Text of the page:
Human speech is filled with shortcuts as we try to communicate meaning in the quickest and clearest manner. Sometimes we won't register that we just used a cliché, sometimes we use clichés on purpose because we don't know what else to say.
However, nothing is more jarring for a reader than coming across a clichéd phrase in a writer’s work.
Common cliches phrases in writing
Baptism by fire
Better safe than sorry
Bide your time
Burst your bubble
Crack of dawn
It is a dog eat dog world
Every fibre of my being
Easier said than done
Few and far between
I beg to differ
In the thick of it
In your dreams
It goes without saying
Jump to conclusions
My blood boiled
My heart skipped a beat
My heart was in my throat
No pain, no gain
Start from scratch
You’re the boss
What do I do if I write a cliché?
The best thing to do when you catch yourself using cliches is to take it as an opportunity to freshen up your writing.
1. Delete the cliché and write something fresh or closer to what you mean to say, for example:
Before: Jane had forgiven Rose for stealing. The situation was water under the bridge.
After: Jane forgave Rose for stealing. She let the hurt pass with forgiveness.
2. Use the cliché, but subvert expectations, for example:
Before: Blackwall hated Elena. The woman was a thorn in his side.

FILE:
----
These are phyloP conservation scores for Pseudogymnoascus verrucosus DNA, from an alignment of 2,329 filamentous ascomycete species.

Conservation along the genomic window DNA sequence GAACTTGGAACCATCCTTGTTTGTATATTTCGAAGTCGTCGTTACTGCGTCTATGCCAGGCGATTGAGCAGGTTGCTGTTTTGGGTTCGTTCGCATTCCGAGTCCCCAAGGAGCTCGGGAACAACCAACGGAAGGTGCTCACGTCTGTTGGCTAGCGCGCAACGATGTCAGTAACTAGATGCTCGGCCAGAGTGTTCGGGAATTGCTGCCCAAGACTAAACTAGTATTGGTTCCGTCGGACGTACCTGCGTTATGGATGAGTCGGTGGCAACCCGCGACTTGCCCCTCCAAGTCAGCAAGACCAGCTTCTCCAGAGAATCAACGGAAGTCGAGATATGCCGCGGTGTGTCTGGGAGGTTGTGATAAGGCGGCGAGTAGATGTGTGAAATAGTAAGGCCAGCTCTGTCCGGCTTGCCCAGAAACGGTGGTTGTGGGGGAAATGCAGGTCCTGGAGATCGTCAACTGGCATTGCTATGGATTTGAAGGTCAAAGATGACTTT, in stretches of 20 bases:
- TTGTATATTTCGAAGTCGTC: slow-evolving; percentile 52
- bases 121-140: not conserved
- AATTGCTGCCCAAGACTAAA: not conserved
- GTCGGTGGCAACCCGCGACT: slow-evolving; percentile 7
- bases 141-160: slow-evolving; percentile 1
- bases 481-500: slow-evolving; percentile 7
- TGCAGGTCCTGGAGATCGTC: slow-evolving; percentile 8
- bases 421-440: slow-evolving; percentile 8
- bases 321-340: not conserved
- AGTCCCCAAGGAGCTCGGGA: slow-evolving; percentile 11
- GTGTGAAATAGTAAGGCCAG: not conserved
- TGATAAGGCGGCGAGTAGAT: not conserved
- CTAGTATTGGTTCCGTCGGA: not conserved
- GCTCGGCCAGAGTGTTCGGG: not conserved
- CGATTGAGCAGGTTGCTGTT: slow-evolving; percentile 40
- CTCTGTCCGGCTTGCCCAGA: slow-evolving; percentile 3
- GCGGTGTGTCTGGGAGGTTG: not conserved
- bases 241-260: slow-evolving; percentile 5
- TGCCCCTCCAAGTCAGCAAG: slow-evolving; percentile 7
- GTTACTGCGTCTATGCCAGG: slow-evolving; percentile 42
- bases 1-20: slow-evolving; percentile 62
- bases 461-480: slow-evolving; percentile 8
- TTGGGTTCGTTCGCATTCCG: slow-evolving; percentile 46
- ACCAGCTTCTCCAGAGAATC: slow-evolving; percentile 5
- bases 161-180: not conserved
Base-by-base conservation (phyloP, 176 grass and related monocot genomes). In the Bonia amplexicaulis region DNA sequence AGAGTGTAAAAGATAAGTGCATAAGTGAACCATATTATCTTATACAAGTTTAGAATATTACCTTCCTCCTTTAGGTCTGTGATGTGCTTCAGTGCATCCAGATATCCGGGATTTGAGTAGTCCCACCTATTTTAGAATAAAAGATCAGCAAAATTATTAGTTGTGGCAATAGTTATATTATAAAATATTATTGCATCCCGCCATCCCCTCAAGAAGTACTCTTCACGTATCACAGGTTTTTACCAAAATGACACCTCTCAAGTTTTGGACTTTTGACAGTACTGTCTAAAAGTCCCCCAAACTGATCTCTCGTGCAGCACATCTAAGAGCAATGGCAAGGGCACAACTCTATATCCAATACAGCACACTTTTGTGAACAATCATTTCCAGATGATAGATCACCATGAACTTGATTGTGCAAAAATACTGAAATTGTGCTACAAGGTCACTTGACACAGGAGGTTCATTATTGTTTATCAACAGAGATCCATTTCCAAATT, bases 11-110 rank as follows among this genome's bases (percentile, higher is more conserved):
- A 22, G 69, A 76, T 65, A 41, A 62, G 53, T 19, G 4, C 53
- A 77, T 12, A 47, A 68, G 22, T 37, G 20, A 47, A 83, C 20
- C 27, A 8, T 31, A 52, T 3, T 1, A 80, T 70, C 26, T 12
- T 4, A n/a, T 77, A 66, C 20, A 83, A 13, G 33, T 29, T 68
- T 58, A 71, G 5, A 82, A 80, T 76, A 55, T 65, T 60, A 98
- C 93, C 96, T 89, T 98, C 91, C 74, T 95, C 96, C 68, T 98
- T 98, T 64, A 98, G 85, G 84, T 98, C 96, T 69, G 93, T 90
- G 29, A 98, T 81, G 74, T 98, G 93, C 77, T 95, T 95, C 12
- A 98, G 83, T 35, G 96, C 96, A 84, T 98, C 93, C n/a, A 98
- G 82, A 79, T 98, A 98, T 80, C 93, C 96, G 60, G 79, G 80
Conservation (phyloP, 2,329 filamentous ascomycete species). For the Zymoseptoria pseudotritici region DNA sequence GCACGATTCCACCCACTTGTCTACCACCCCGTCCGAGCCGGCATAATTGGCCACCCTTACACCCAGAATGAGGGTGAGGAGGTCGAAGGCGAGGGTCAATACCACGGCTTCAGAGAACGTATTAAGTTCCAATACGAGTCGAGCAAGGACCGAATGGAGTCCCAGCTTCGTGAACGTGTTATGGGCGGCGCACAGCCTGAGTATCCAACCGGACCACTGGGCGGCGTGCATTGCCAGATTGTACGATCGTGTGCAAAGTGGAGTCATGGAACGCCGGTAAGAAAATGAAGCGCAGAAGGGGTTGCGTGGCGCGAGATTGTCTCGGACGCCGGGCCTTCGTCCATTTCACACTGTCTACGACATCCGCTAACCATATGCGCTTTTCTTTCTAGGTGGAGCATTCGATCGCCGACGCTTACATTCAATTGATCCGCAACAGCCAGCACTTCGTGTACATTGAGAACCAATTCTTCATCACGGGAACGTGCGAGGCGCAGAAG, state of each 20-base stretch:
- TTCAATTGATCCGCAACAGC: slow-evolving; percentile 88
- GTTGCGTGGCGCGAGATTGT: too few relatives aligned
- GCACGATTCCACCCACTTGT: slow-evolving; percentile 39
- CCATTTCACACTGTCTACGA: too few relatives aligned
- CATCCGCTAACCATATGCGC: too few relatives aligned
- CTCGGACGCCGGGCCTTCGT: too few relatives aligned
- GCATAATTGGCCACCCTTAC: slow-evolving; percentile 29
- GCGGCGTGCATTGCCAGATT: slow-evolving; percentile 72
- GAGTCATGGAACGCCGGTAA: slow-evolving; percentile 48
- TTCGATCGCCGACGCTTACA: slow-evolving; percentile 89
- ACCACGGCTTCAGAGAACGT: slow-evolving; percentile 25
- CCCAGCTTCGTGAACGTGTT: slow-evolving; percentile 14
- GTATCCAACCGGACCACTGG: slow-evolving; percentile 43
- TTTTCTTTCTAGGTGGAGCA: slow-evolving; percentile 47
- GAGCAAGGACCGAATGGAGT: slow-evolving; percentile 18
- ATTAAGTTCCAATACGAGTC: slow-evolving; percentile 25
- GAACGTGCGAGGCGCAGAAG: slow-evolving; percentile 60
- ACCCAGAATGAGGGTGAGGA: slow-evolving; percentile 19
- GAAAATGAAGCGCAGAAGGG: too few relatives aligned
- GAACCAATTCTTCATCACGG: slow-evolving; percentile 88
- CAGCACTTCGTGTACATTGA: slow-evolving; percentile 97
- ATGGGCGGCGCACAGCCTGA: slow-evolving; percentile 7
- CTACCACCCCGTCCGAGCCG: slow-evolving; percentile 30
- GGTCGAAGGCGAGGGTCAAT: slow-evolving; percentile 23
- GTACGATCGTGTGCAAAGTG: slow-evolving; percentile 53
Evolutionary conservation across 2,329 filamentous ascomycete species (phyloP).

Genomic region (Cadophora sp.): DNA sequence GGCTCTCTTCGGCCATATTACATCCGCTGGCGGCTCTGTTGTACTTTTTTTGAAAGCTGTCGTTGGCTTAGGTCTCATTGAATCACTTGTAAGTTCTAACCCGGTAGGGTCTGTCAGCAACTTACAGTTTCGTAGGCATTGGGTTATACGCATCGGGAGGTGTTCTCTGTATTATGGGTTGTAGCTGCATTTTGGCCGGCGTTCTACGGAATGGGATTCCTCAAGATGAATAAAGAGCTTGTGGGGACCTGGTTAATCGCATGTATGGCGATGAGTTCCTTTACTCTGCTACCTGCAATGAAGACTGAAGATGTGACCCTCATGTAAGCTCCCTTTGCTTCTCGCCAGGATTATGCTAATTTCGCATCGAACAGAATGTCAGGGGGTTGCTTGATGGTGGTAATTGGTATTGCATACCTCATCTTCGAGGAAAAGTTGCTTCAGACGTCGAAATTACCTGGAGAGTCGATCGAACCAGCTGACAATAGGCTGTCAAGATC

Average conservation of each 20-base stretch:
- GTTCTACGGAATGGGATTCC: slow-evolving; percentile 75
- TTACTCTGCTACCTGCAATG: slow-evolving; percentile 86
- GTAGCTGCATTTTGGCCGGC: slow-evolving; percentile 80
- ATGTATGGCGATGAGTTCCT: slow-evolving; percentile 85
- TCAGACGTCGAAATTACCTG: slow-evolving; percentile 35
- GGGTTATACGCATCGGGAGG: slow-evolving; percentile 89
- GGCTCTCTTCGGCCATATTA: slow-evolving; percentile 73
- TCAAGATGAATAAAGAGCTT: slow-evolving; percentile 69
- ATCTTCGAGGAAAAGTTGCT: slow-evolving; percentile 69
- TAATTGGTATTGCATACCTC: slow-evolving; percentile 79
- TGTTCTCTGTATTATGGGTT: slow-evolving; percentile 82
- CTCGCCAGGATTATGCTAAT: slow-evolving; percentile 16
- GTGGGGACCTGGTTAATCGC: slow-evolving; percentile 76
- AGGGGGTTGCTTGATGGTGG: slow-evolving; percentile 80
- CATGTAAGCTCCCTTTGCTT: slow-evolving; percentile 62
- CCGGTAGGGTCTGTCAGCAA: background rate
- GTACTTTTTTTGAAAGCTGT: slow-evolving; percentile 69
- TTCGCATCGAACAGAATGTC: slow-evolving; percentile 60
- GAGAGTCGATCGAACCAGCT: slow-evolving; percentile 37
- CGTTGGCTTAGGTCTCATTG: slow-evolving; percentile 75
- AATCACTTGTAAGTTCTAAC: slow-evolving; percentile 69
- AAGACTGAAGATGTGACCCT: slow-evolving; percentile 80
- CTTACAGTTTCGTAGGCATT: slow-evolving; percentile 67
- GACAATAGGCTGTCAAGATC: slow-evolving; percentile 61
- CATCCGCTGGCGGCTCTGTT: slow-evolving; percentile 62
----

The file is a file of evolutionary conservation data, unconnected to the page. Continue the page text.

After: Blackwall hated Elena. The woman was a thorn in his balls.
This can be used to show character; Blackwall is aware that he's using a cliche but subverts it at the last moment. By substituting "balls" for "side" we see that his character is crass and unrefined.
3. You can use a cliché for comic effect or to help with humour. If the character, or writing, is self-aware that a cliché has been used, it can add to the characterisation. For example:
"Don't worry, I'll keep your secret," Dad grinned in the embarrassing way which only fathers could. His expression turned into a deadly serious mask of mockery. "It's like I always say: you're the boss."
"Dad," I sighed, quickly looking around to make sure no one saw. "You're such a dork!"
What NOT to do
Shadow and Bone (The Grisha Trilogy #1) by Leigh Bardugo is filled with cliches which weaken the writing. Just look at this page .